Why a would-be art critic ran away to join the circus

Circus artist Ciara Thorburn explains how training at the National Institute of Circus Arts (NICA) helped her find her inner clown.

It’s never too late to pursue a new career, as burgeoning academic turned circus artist Ciara Thorburn can testify.

‘I was basically studying to be an art critic before I got into circus,’ Thorburn explained via Zoom from the UK, where she is currently based.

‘I studied art history and theory and it was all very academic; all I did was write critical analysis about art and art history. My goal was to work for the biggest galleries in the world. So I got very interested in conceptual art … and I think that’s kind of how I ended up being a clown, because clowning is a kind of conceptual circus.’

Thorburn discovered circus arts while studying her Batchelor of Art History at the University of NSW.

‘When I was in art school, I started watching live music and going to see theatre, until I stumbled across the world of circus and I was like, “Oh, I want to try that, that’s cool!” I honestly got a bit addicted to it,’ she laughed. ‘And then I found out that there was a university where you could actually study circus.’

Today, Thorburn is a successful circus artist whose skills include balance, illusion, manipulation and physical comedy; skills she honed at the National Institute of Circus Arts (NICA).

Thorburn auditioned for NICA with some trepidation. ‘I thought that I wouldn’t be good enough because I started late. I was 27 when I auditioned.’

She need not have worried.

‘One of the best things about circus is that there’s a place for everyone, whether you’re an acrobat or a dancer, a juggler or a clown, a comedian or a serious contemporary performer … it’s a very encouraging and inclusive space for you to literally work to your strengths in the circus,’ Thorburn said.

NICA-trained clown Ciara Thorburn. Image: DaVincie Photography.

All up, Thorburn was at NICA for four years, completing both the Certificate IV in Circus Arts as well as NICA’s three-year Bachelor program. One of the best things she learned in that time was how to fail.

‘I learned how to fail a lot,’ Thorburn laughed. ‘I don’t mean fail academically, I actually did quite well, academically. As a clown, I was working basically in a one-on-one capacity with my trainer Ludwig [Schukin], who was a traditional Russian clown. And so it was just me and him in the room a lot … and we would do lots of exercises where I wouldn’t be funny, and I just wouldn’t be any good. And in doing that you learn to become more and more resilient.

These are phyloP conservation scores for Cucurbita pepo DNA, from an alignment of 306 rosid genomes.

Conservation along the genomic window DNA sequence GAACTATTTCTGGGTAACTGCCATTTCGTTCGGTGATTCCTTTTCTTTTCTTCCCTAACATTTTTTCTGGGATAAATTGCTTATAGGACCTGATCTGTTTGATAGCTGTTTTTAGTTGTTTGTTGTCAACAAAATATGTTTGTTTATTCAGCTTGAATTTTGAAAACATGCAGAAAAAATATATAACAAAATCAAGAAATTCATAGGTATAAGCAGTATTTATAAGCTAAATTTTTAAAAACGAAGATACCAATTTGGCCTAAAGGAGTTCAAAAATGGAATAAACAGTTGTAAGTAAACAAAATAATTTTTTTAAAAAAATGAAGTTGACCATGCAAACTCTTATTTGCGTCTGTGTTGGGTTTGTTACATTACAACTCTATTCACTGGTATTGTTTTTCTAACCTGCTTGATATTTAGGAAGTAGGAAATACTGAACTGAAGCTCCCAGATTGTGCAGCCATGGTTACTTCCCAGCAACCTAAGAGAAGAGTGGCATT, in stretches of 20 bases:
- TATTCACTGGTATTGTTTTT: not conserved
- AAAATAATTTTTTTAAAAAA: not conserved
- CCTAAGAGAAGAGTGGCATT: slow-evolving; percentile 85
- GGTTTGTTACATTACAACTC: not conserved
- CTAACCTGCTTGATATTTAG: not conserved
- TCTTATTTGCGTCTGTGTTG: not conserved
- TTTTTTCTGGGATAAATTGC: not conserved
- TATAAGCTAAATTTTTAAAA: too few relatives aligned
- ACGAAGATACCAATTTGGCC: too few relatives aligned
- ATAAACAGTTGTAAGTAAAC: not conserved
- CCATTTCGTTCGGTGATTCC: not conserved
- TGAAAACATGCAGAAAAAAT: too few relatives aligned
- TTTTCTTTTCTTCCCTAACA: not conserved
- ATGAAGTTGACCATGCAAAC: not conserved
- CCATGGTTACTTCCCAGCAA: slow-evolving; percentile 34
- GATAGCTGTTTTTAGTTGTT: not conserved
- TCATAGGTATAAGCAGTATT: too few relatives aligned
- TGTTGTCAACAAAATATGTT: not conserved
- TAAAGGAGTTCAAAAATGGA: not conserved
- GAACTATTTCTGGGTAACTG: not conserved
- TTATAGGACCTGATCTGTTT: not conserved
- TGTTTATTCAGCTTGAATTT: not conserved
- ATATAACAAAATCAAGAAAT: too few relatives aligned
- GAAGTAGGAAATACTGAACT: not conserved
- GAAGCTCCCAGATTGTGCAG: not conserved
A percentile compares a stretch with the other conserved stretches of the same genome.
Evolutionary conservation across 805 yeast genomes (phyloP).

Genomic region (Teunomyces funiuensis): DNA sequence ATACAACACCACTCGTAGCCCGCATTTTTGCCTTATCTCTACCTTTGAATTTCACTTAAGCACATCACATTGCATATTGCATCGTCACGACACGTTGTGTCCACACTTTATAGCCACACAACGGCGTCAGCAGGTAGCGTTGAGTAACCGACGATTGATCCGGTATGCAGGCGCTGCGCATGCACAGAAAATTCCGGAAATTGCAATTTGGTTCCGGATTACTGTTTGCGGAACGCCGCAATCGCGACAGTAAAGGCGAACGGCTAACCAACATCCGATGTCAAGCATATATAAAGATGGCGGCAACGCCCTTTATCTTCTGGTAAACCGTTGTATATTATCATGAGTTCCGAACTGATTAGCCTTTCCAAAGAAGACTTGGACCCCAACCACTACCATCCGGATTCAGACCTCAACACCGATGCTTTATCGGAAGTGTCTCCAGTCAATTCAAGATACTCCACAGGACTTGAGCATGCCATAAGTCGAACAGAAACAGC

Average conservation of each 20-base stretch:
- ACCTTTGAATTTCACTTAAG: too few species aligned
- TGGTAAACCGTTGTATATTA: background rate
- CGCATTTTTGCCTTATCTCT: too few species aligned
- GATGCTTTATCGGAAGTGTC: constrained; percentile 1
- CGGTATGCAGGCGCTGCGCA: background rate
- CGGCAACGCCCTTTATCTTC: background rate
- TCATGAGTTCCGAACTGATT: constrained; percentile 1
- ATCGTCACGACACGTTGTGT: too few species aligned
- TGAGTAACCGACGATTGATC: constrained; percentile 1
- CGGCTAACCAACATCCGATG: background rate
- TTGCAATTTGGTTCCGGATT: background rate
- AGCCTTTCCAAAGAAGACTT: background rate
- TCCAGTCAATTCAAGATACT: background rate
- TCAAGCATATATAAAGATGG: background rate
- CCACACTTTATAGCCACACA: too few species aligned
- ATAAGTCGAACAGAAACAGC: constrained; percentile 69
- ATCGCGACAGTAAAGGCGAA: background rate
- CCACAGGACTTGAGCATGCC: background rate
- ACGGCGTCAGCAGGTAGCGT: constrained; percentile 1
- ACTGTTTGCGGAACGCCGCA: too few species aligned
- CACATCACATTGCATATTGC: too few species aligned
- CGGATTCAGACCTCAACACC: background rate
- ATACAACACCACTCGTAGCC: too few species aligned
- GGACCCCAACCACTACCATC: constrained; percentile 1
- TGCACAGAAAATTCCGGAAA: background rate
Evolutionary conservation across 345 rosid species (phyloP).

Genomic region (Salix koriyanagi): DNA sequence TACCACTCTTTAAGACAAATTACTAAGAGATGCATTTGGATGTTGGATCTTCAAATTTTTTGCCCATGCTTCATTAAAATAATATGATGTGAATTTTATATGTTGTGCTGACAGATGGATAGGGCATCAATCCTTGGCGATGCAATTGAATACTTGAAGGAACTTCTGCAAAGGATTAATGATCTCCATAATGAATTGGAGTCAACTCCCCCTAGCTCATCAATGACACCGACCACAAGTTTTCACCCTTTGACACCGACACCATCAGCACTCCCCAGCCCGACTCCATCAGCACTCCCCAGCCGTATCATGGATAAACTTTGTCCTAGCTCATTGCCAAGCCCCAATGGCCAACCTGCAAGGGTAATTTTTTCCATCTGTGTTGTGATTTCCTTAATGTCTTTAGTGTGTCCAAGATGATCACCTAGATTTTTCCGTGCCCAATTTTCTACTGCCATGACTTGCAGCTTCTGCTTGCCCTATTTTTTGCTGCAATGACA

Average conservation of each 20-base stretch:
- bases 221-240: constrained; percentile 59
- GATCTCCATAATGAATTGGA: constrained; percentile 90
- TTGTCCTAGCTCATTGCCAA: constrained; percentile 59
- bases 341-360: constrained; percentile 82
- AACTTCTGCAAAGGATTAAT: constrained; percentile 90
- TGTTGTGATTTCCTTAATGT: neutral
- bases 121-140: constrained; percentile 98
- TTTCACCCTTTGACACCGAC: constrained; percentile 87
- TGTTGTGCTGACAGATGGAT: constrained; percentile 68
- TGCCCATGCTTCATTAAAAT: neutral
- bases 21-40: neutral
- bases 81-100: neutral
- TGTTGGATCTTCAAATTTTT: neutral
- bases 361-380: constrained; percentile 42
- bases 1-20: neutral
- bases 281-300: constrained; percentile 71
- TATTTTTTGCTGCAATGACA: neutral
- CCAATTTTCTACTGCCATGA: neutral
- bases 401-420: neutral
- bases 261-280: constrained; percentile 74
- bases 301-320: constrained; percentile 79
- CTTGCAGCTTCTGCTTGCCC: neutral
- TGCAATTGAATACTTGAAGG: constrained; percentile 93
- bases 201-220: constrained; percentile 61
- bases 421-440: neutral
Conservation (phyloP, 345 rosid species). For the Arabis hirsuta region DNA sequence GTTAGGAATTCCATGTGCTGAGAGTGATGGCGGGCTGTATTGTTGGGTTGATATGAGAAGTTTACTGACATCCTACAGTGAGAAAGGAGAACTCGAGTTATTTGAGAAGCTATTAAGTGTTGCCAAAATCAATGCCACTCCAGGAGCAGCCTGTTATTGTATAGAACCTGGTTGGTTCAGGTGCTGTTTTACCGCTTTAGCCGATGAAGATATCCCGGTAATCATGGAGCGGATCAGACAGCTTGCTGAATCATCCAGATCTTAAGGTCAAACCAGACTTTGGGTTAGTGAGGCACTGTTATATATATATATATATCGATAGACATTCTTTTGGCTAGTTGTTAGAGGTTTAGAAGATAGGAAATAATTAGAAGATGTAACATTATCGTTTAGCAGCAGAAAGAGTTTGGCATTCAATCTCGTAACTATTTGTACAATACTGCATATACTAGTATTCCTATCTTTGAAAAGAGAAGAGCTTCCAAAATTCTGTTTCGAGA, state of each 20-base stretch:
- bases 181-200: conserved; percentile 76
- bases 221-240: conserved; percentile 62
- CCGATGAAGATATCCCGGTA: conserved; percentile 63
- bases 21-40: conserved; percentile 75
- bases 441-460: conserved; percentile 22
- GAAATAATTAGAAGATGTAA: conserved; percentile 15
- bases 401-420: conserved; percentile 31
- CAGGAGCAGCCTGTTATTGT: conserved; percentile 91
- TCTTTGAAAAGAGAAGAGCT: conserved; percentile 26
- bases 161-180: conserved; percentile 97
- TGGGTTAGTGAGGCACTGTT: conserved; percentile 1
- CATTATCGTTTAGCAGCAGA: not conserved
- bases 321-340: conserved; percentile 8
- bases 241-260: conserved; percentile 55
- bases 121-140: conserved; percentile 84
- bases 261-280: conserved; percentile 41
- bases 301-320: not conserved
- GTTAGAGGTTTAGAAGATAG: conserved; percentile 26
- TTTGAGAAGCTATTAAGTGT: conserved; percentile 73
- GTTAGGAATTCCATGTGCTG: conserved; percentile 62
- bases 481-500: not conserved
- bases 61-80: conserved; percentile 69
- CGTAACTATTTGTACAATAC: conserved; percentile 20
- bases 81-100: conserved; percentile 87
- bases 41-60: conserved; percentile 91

‘Clowning is a strange thing,’ Thornburn continued. ‘Sometimes when you fail it’s actually a better way to connect with the audience, because they realise that you’re just another human, which can be a really beautiful moment.

‘At NICA, I learned how to really connect with audiences and go out and try things in real life; to have the confidence to be able to get up and perform and just go for it. I think that was probably the best thing I learned from circus school,’ she said.

After leaving NICA, Thorburn hit the ground running, first working in New Zealand on contract and later mounting her own self-devised children’s show. She soon funded her own UK tour before studying clowning further, including at Ecole Philippe Gaulier in France, after which she worked in Japan and played in the Adelaide Fringe. Currently, she’s working with physical comedy company Spymonkey in the UK, having also recently devised her own solo show, The Thesis, which Thorburn developed in lockdown.

None of this would have been possible had she not decided to swap academia for the circus. So what advice does Thorburn have for others who might be considering auditioning for NICA?

‘Don’t be afraid that you aren’t good enough. Because I was,’ she laughed. ‘If you’re holding yourself back from what you want to do because you’re thinking, “Oh, I really want to do it but I don’t know if I’m good enough,” you may as well just get on with it. Yes, you have to be prepared for the audition, but just start preparing, because what’s the worst thing that can happen – that you get fitter and better?’

Learn more about enrolling at the National Institute of Circus Arts

Richard Watts is ArtsHub's National Performing Arts Editor; he also presents the weekly program SmartArts on Three Triple R FM, and serves as the Chair of La Mama Theatre's volunteer Committee of Management. Richard is a life member of the Melbourne Queer Film Festival, and was awarded the status of Melbourne Fringe Living Legend in 2017. In 2020 he was awarded the Sidney Myer Performing Arts Awards' Facilitator's Prize. Most recently, Richard was presented with a Lifetime Achievement Award by the Green Room Awards Association in June 2021. Follow him on Twitter: @richardthewatts